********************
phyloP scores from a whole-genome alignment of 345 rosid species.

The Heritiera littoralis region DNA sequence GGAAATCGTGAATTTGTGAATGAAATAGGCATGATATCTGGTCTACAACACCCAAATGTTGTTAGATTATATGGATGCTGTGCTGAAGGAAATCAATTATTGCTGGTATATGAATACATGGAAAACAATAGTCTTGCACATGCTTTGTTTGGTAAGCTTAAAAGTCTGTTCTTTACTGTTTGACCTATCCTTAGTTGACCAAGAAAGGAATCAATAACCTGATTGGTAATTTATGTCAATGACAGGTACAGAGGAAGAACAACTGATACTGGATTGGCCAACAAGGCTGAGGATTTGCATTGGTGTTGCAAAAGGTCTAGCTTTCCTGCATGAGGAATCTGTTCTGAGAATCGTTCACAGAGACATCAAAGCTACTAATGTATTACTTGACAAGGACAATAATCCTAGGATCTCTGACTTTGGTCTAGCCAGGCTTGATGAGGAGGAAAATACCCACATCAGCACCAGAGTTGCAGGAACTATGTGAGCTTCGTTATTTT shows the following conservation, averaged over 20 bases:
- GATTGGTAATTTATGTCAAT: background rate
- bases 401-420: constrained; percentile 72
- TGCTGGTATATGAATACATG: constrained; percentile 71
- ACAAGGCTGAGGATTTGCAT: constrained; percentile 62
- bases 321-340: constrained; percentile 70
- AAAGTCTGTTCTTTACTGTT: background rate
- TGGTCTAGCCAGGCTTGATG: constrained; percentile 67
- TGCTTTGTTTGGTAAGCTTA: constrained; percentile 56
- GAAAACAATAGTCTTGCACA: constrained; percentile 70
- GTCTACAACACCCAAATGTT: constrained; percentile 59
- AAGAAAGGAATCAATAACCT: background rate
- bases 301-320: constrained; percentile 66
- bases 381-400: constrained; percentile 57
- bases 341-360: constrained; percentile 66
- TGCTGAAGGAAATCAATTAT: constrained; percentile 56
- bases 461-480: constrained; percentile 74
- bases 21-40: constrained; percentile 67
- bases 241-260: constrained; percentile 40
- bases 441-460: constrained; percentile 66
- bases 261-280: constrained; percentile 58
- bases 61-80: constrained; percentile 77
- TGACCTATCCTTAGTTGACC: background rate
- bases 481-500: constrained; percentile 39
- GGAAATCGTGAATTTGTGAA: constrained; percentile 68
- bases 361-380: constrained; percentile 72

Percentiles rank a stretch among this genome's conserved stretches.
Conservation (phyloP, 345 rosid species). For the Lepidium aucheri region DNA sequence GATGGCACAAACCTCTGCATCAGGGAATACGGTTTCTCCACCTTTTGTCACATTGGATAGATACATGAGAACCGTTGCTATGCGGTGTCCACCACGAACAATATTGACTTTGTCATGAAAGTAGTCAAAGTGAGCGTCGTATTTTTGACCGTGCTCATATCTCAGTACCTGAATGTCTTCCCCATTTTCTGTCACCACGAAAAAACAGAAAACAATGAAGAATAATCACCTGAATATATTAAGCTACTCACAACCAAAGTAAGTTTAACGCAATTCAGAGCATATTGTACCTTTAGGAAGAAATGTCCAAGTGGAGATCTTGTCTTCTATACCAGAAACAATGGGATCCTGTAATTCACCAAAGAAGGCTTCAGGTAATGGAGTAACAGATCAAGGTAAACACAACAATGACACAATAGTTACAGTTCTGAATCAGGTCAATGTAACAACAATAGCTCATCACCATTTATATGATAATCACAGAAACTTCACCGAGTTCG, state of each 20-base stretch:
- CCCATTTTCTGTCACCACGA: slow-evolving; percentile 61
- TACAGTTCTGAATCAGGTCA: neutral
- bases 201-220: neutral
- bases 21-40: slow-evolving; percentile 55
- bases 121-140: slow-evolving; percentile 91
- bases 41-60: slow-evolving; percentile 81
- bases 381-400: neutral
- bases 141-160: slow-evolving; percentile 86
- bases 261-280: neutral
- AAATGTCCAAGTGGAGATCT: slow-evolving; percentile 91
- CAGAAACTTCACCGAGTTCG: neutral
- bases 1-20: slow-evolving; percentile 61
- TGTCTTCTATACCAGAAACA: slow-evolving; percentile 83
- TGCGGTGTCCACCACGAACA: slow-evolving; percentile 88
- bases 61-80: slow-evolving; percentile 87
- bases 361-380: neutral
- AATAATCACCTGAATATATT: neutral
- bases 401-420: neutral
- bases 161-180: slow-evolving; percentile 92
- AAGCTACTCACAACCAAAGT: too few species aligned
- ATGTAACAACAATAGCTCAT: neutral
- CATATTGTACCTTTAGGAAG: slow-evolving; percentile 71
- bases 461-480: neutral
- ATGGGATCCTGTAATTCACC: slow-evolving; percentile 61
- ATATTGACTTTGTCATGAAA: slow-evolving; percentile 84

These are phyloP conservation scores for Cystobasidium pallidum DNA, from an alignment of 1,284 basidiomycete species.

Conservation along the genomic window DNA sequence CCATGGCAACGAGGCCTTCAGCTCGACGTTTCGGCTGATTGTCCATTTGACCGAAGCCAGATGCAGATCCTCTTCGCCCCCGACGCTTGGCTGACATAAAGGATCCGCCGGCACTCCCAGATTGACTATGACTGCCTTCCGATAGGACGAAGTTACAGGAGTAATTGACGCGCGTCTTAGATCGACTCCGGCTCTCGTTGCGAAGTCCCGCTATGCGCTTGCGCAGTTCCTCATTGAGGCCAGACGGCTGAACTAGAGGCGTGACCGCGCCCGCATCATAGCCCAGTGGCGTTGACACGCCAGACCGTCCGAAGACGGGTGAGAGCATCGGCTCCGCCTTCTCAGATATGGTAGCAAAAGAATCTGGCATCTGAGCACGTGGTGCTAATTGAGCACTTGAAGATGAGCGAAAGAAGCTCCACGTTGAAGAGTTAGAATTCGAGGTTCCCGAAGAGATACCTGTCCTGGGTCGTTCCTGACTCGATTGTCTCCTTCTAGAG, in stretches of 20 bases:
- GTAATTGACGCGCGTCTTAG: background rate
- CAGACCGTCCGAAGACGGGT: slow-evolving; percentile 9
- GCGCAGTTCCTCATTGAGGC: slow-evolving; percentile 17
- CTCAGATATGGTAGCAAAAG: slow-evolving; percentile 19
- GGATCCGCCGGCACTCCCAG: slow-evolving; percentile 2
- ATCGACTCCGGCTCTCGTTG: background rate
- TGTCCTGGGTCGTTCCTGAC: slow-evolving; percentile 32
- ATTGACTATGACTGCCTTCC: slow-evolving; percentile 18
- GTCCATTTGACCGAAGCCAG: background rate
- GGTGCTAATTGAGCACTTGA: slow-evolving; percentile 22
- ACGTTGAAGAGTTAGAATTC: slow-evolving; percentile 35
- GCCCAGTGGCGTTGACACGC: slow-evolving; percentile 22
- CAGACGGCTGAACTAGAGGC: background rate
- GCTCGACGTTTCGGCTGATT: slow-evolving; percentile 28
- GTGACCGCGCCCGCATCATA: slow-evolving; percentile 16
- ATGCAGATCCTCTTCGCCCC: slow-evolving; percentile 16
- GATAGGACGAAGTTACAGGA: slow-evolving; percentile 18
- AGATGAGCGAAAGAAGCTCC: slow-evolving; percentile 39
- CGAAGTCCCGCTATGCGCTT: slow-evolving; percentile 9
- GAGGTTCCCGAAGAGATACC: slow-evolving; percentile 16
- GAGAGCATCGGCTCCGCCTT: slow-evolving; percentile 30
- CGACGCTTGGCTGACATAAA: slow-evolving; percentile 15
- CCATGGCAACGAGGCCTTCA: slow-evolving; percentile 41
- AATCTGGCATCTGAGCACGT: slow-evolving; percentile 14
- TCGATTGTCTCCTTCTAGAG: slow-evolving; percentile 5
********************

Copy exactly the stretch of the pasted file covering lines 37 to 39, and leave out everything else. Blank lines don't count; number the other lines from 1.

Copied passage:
- bases 141-160: slow-evolving; percentile 86
- bases 261-280: neutral
- AAATGTCCAAGTGGAGATCT: slow-evolving; percentile 91